We want to know whether all this money will be required. During the last few weeks there has been much controversy about cutting Estimates, about cutting capital investment. If the Estimates are to be cut, this amount of money will not be required. We want to know from the Postmaster-General whether or not he has Treasury consent for his two-year development programme which requires the £75 million provided for by this Bill. I hope that we shall get a categorical answer to that.

The Assistant Postmaster-General referred to the fact that the money is to be repaid to the Treasury. Since the right hon. Gentleman has been at the Post Office, he has introduced a number of innovations. I am prepared to give him credit for those which have been beneficial, although we shall criticise him for those which we think are not beneficial, but that is as it should be. Will the right hon. Gentleman devote his attention, and apply his energy, to the method by which this money is to be repaid?

Clause 2 provides for it to be repaid on the basis of 20-year annuities. This is the only nationalised undertaking which is to repay on a 20-year basis. I believe that the National Coal Board has a 60-year basis. Some of the others have shorter periods, but the Post Office is, and has been all along, during my time as well as that of the right hon. Gentleman, treated unduly harshly by the Treasury.

Many of the materials and the constructions upon which the money is to be spent will last for much longer than twenty years—some, unfortunately, for one hundred years—and I should have thought that the current burden on the Post Office would have been decreased if that period could have been extended. I ask the Postmaster-General to consider that, and to say something about it when he replies.

We have had no indication of the manner in which the money is to be spent. We were told in the Second Reading debate that £167 million of the £180 million—a vast proportion—would be spent on telecommunications, £6 million on telegraphs, and £7 million on postal services. The Estimates will tell us what is to happen this year, but we have had no information about the two-year programme.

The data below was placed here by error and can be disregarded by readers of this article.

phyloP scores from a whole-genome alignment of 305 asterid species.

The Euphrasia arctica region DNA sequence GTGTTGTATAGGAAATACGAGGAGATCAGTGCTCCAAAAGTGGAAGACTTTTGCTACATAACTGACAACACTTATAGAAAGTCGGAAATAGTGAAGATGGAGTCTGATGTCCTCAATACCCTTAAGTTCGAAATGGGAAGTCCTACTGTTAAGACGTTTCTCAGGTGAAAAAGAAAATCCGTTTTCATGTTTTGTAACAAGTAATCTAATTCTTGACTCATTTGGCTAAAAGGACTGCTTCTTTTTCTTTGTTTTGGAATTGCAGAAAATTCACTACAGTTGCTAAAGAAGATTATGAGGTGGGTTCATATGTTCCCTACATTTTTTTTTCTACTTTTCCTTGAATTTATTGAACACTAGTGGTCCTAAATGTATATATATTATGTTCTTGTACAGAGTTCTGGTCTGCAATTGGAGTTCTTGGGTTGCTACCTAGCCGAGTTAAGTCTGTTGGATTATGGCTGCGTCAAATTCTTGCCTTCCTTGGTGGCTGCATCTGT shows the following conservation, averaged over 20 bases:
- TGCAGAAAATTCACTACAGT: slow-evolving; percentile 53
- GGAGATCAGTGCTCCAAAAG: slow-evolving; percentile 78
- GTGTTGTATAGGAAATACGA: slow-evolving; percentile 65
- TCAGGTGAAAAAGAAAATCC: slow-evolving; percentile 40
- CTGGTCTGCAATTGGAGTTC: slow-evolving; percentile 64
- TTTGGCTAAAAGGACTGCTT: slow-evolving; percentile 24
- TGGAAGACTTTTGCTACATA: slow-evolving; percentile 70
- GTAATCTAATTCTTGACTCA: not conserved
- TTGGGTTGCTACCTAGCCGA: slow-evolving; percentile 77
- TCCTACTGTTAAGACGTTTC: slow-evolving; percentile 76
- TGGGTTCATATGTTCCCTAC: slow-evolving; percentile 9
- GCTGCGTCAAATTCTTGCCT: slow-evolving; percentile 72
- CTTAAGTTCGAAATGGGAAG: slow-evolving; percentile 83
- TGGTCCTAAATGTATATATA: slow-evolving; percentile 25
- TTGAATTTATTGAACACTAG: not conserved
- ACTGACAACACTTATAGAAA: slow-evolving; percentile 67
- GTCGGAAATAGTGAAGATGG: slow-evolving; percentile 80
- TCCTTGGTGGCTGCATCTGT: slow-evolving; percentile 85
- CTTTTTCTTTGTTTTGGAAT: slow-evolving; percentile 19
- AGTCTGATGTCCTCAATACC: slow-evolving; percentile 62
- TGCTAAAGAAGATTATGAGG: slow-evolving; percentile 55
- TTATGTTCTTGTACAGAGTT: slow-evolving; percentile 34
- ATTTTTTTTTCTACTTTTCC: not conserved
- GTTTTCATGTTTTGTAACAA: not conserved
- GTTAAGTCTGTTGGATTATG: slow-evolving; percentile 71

If I remember rightly, when we discussed automation, the right hon. Gentleman said that the Post Office ought to have a three-year programme for its general planning and yet we find financial planning is to be on a two-year basis. How can there be a three-year plan for the development of Post Office services on a two-year financial basis? That is a matter calling for comment by the right hon. Gentleman and something on which there might be some innovations.

The right hon. Gentleman knows that he will probably get the best results of his capital investment programme from automation. Can he tell us whether any of this money will be required for applying automation to the trunk system? What programme for automation for the trunk system does he have? Can he tell us how many more telephone exchanges there are to be, what his building programme is, and what he is doing about sorting offices? All these are matters on which it is said the money is to be spent, but we have not been told how the right hon. Gentleman will spend the money when he gets it.

On Second Reading, the Postmaster-General told us that he intended to set up a number of committees to advise him on spending this money. I think that it is appropriate to refer to that. He said: As a matter of principle, the Post Office will have to consider the appointment of a committee of business people and representatives of the public to advise the Postmaster-General of the day, and when the information has been assembled the Postmaster-General will know what to do. What is the right hon. Gentleman doing about that? Is the Post Office Advisory Committee to be replaced. That Committee, established by our predecessors a long time ago, has been functioning for many years. It is a responsible body and representative of very substantial sections of the community, including, I believe, Members of Parliament from both sides of The House. When I held office I always found it a very useful instrument. Does the right hon. Gentleman propose to abolish it and set up a new committee?

The Minister said that the question of telegraph service was a very difficult one, and that he proposed to spend £6 million on it. He said that he would set up a new committee, presided over by Sir Leonard Sinclair, Chairman of Esso Petroleum Company. Has that committee met? Who are its members? What sort of advice will it give? Shall we have its report? Is he asking for money for two years for the telegraph service? The committee may tell him that some of this money is unnecessary. It is for him to make out a case on that matter.